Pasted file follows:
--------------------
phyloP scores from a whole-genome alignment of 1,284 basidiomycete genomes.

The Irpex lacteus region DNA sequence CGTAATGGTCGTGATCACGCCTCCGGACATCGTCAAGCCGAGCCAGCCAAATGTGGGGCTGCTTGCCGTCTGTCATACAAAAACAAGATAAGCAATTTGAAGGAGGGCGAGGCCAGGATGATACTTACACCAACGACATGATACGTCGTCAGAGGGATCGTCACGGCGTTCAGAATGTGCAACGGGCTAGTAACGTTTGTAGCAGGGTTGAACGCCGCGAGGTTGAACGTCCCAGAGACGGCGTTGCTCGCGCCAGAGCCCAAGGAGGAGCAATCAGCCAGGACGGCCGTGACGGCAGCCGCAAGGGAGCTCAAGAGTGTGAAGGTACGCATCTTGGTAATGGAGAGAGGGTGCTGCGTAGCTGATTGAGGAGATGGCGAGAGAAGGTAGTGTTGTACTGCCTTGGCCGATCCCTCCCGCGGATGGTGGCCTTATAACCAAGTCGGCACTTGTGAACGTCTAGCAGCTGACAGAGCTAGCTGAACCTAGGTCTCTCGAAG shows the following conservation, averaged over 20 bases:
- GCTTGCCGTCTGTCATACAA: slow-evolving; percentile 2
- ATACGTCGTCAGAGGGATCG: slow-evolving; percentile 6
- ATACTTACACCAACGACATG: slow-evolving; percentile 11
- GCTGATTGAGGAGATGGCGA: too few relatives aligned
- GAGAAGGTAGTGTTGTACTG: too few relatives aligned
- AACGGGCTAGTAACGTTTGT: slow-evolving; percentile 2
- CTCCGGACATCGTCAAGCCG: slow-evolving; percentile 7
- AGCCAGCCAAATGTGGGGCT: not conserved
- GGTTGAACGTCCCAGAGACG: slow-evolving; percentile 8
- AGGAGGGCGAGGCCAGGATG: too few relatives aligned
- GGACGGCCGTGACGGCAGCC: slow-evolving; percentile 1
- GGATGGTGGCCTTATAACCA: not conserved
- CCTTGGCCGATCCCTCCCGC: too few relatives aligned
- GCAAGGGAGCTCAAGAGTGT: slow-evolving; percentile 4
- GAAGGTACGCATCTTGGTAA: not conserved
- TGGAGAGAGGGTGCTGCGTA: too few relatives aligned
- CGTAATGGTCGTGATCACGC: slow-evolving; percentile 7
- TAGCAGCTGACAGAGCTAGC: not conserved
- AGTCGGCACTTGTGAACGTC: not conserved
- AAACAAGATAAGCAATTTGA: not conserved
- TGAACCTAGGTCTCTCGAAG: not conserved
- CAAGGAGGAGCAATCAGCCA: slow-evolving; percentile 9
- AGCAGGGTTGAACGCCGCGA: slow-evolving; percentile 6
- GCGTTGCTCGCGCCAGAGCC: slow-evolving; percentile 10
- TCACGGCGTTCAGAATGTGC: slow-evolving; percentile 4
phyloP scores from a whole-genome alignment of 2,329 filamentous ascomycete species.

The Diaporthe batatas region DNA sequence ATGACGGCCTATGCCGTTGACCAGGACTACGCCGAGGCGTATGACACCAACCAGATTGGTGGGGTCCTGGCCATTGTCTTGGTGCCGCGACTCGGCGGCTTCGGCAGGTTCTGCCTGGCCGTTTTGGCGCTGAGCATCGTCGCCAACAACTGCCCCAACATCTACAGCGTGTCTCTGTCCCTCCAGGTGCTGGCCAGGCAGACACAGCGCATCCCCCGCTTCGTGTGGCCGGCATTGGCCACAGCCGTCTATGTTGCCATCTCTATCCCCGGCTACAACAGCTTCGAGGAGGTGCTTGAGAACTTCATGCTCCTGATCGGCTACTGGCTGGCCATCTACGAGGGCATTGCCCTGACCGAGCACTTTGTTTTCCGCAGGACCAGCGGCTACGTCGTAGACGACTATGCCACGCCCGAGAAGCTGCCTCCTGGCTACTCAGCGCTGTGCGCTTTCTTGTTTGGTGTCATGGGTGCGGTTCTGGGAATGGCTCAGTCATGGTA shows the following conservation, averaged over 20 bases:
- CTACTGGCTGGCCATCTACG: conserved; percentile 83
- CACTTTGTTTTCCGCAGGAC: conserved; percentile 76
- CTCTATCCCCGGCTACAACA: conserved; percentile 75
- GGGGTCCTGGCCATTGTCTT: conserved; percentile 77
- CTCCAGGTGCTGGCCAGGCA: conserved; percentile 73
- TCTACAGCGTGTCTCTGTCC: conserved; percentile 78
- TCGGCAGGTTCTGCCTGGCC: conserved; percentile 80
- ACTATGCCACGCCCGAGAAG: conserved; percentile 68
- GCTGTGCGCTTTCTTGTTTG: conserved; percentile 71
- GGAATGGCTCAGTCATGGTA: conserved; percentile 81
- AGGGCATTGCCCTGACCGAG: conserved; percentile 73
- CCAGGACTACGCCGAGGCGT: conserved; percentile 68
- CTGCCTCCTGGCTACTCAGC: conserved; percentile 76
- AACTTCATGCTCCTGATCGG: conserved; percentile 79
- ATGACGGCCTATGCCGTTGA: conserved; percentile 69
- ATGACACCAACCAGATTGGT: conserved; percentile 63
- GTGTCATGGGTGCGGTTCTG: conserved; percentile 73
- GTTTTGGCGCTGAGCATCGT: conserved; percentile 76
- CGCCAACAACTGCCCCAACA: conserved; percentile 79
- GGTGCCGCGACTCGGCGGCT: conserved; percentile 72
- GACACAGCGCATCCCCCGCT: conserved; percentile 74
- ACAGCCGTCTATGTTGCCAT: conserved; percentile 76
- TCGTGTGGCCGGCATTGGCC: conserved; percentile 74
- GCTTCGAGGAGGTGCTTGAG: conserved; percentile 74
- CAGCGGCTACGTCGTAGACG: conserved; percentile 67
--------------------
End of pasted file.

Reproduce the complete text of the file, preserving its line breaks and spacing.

phyloP scores from a whole-genome alignment of 1,284 basidiomycete genomes.

The Irpex lacteus region DNA sequence CGTAATGGTCGTGATCACGCCTCCGGACATCGTCAAGCCGAGCCAGCCAAATGTGGGGCTGCTTGCCGTCTGTCATACAAAAACAAGATAAGCAATTTGAAGGAGGGCGAGGCCAGGATGATACTTACACCAACGACATGATACGTCGTCAGAGGGATCGTCACGGCGTTCAGAATGTGCAACGGGCTAGTAACGTTTGTAGCAGGGTTGAACGCCGCGAGGTTGAACGTCCCAGAGACGGCGTTGCTCGCGCCAGAGCCCAAGGAGGAGCAATCAGCCAGGACGGCCGTGACGGCAGCCGCAAGGGAGCTCAAGAGTGTGAAGGTACGCATCTTGGTAATGGAGAGAGGGTGCTGCGTAGCTGATTGAGGAGATGGCGAGAGAAGGTAGTGTTGTACTGCCTTGGCCGATCCCTCCCGCGGATGGTGGCCTTATAACCAAGTCGGCACTTGTGAACGTCTAGCAGCTGACAGAGCTAGCTGAACCTAGGTCTCTCGAAG shows the following conservation, averaged over 20 bases:
- GCTTGCCGTCTGTCATACAA: slow-evolving; percentile 2
- ATACGTCGTCAGAGGGATCG: slow-evolving; percentile 6
- ATACTTACACCAACGACATG: slow-evolving; percentile 11
- GCTGATTGAGGAGATGGCGA: too few relatives aligned
- GAGAAGGTAGTGTTGTACTG: too few relatives aligned
- AACGGGCTAGTAACGTTTGT: slow-evolving; percentile 2
- CTCCGGACATCGTCAAGCCG: slow-evolving; percentile 7
- AGCCAGCCAAATGTGGGGCT: not conserved
- GGTTGAACGTCCCAGAGACG: slow-evolving; percentile 8
- AGGAGGGCGAGGCCAGGATG: too few relatives aligned
- GGACGGCCGTGACGGCAGCC: slow-evolving; percentile 1
- GGATGGTGGCCTTATAACCA: not conserved
- CCTTGGCCGATCCCTCCCGC: too few relatives aligned
- GCAAGGGAGCTCAAGAGTGT: slow-evolving; percentile 4
- GAAGGTACGCATCTTGGTAA: not conserved
- TGGAGAGAGGGTGCTGCGTA: too few relatives aligned
- CGTAATGGTCGTGATCACGC: slow-evolving; percentile 7
- TAGCAGCTGACAGAGCTAGC: not conserved
- AGTCGGCACTTGTGAACGTC: not conserved
- AAACAAGATAAGCAATTTGA: not conserved
- TGAACCTAGGTCTCTCGAAG: not conserved
- CAAGGAGGAGCAATCAGCCA: slow-evolving; percentile 9
- AGCAGGGTTGAACGCCGCGA: slow-evolving; percentile 6
- GCGTTGCTCGCGCCAGAGCC: slow-evolving; percentile 10
- TCACGGCGTTCAGAATGTGC: slow-evolving; percentile 4
phyloP scores from a whole-genome alignment of 2,329 filamentous ascomycete species.

The Diaporthe batatas region DNA sequence ATGACGGCCTATGCCGTTGACCAGGACTACGCCGAGGCGTATGACACCAACCAGATTGGTGGGGTCCTGGCCATTGTCTTGGTGCCGCGACTCGGCGGCTTCGGCAGGTTCTGCCTGGCCGTTTTGGCGCTGAGCATCGTCGCCAACAACTGCCCCAACATCTACAGCGTGTCTCTGTCCCTCCAGGTGCTGGCCAGGCAGACACAGCGCATCCCCCGCTTCGTGTGGCCGGCATTGGCCACAGCCGTCTATGTTGCCATCTCTATCCCCGGCTACAACAGCTTCGAGGAGGTGCTTGAGAACTTCATGCTCCTGATCGGCTACTGGCTGGCCATCTACGAGGGCATTGCCCTGACCGAGCACTTTGTTTTCCGCAGGACCAGCGGCTACGTCGTAGACGACTATGCCACGCCCGAGAAGCTGCCTCCTGGCTACTCAGCGCTGTGCGCTTTCTTGTTTGGTGTCATGGGTGCGGTTCTGGGAATGGCTCAGTCATGGTA shows the following conservation, averaged over 20 bases:
- CTACTGGCTGGCCATCTACG: conserved; percentile 83
- CACTTTGTTTTCCGCAGGAC: conserved; percentile 76
- CTCTATCCCCGGCTACAACA: conserved; percentile 75
- GGGGTCCTGGCCATTGTCTT: conserved; percentile 77
- CTCCAGGTGCTGGCCAGGCA: conserved; percentile 73
- TCTACAGCGTGTCTCTGTCC: conserved; percentile 78
- TCGGCAGGTTCTGCCTGGCC: conserved; percentile 80
- ACTATGCCACGCCCGAGAAG: conserved; percentile 68
- GCTGTGCGCTTTCTTGTTTG: conserved; percentile 71
- GGAATGGCTCAGTCATGGTA: conserved; percentile 81
- AGGGCATTGCCCTGACCGAG: conserved; percentile 73
- CCAGGACTACGCCGAGGCGT: conserved; percentile 68
- CTGCCTCCTGGCTACTCAGC: conserved; percentile 76
- AACTTCATGCTCCTGATCGG: conserved; percentile 79
- ATGACGGCCTATGCCGTTGA: conserved; percentile 69
- ATGACACCAACCAGATTGGT: conserved; percentile 63
- GTGTCATGGGTGCGGTTCTG: conserved; percentile 73
- GTTTTGGCGCTGAGCATCGT: conserved; percentile 76
- CGCCAACAACTGCCCCAACA: conserved; percentile 79
- GGTGCCGCGACTCGGCGGCT: conserved; percentile 72
- GACACAGCGCATCCCCCGCT: conserved; percentile 74
- ACAGCCGTCTATGTTGCCAT: conserved; percentile 76
- TCGTGTGGCCGGCATTGGCC: conserved; percentile 74
- GCTTCGAGGAGGTGCTTGAG: conserved; percentile 74
- CAGCGGCTACGTCGTAGACG: conserved; percentile 67